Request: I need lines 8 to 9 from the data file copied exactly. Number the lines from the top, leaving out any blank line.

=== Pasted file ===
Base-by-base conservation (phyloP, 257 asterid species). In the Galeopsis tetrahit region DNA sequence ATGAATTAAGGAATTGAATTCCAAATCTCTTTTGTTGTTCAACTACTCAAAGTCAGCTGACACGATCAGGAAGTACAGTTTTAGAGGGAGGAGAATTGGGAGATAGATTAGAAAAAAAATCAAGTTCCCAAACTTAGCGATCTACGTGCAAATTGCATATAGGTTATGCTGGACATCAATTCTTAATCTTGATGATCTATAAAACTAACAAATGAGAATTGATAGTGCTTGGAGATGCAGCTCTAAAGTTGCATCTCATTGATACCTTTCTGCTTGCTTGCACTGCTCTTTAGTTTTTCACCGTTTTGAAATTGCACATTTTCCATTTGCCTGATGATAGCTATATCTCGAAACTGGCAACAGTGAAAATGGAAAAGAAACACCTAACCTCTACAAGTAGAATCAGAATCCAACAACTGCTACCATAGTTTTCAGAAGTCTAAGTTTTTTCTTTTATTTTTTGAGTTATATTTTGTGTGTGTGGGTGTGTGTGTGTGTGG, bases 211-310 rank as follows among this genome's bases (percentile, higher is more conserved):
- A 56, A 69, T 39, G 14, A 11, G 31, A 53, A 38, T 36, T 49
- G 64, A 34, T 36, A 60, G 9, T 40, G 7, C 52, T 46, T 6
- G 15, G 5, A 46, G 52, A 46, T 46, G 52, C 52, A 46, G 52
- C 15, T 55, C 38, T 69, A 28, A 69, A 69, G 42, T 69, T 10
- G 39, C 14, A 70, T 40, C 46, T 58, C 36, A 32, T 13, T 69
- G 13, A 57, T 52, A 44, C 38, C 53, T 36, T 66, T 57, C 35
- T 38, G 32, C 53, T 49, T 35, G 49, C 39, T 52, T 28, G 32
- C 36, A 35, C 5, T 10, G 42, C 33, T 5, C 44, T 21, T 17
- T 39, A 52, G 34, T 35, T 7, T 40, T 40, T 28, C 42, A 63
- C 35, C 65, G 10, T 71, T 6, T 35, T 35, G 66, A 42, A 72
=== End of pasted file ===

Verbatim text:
- T 38, G 32, C 53, T 49, T 35, G 49, C 39, T 52, T 28, G 32
- C 36, A 35, C 5, T 10, G 42, C 33, T 5, C 44, T 21, T 17